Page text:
Understanding Outcome Bias
52 Pages Posted: 25 Oct 2017 Last revised: 22 Feb 2019
Date Written: January 31, 2019
Disentangling effort and luck is critical when judging performance. In a principal-agent experiment, we demonstrate that principals' judgments of agent effort are biased by luck, despite perfectly observing the agent's effort. This bias can erode the power of incentives to stimulate effort when there is noise in the outcome process. As such, we explore two potential solutions to this "outcome bias" -- control over irrelevant information about luck, and outsourcing judgment to independent third parties. We find that both are ineffective. When principals have control over information about luck, they do not avoid the information that biases their judgment. In contrast, when agents have control over the principal's information about luck, agents strategically manipulate principals' outcome bias to minimize their punishments. We also find that independent third parties are just as biased as principals. These findings indicate that outcome bias may be more widespread and pernicious than previously understood. They also suggest that outcome bias cannot be driven solely by disappointment nor by distributional preferences. Instead, we hypothesize that luck directly affects beliefs about agents even though effort is perfectly observed. We elicit the beliefs of third parties and principals and find that lucky agents are believed to exert more effort in general than identical, unlucky agents.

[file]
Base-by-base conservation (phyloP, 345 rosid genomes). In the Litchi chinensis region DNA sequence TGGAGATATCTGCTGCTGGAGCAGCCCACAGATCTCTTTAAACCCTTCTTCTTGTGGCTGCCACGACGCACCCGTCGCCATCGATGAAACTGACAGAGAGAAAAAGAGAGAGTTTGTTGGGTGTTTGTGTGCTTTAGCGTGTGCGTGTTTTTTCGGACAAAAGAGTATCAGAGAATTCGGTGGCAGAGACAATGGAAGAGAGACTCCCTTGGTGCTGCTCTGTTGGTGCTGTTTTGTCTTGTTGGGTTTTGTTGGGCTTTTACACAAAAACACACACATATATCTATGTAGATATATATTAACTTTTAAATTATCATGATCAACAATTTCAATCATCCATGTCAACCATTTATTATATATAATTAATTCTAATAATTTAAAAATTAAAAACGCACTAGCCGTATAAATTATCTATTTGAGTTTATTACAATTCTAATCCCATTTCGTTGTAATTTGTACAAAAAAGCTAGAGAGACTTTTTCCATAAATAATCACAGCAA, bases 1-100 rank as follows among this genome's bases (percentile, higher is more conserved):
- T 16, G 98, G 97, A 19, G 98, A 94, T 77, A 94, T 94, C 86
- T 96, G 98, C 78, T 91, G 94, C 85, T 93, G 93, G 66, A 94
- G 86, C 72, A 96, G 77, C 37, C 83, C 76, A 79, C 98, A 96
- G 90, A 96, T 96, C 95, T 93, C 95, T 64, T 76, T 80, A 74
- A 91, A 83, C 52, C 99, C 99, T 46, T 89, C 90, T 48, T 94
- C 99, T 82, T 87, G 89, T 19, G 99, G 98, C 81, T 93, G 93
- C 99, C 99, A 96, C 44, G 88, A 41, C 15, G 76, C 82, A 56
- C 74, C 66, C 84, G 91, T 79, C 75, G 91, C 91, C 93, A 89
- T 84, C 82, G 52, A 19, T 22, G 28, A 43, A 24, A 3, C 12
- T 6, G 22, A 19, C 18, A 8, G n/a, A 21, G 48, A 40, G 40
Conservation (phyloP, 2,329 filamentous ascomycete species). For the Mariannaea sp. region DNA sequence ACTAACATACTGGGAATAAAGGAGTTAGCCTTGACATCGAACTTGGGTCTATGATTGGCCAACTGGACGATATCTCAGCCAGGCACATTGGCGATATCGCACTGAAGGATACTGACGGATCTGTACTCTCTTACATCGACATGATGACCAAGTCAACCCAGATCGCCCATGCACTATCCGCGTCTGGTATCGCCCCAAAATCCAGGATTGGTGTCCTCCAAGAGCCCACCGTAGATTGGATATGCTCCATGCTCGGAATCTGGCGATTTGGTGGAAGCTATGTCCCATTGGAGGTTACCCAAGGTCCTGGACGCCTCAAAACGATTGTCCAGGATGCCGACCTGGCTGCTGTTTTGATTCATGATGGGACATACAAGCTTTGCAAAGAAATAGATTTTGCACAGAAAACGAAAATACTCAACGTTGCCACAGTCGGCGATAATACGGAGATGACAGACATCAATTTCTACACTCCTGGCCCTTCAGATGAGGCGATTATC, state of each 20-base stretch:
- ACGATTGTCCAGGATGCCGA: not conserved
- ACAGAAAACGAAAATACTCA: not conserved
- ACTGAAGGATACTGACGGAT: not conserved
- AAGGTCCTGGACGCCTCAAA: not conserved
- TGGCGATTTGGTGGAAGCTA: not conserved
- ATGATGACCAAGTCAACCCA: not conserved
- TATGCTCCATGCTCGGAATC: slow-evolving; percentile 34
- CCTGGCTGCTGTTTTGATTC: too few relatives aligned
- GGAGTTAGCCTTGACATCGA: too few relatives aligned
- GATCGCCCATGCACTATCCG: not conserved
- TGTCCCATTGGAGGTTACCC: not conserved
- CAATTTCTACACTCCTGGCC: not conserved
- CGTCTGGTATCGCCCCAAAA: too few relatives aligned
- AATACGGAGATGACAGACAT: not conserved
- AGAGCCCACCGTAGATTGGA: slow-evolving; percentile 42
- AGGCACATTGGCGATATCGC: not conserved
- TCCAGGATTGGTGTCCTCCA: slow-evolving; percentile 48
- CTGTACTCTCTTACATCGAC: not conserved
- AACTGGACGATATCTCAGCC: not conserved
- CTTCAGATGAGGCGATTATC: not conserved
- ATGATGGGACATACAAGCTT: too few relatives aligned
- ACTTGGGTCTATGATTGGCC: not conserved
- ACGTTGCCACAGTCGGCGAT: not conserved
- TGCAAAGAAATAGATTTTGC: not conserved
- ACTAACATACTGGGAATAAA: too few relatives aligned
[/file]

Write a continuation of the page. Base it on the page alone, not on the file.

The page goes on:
Keywords: Experiment, Reciprocity, Outcome Bias, Attribution Bias, Blame
JEL Classification: C92, D63, D83
Suggested Citation: Suggested Citation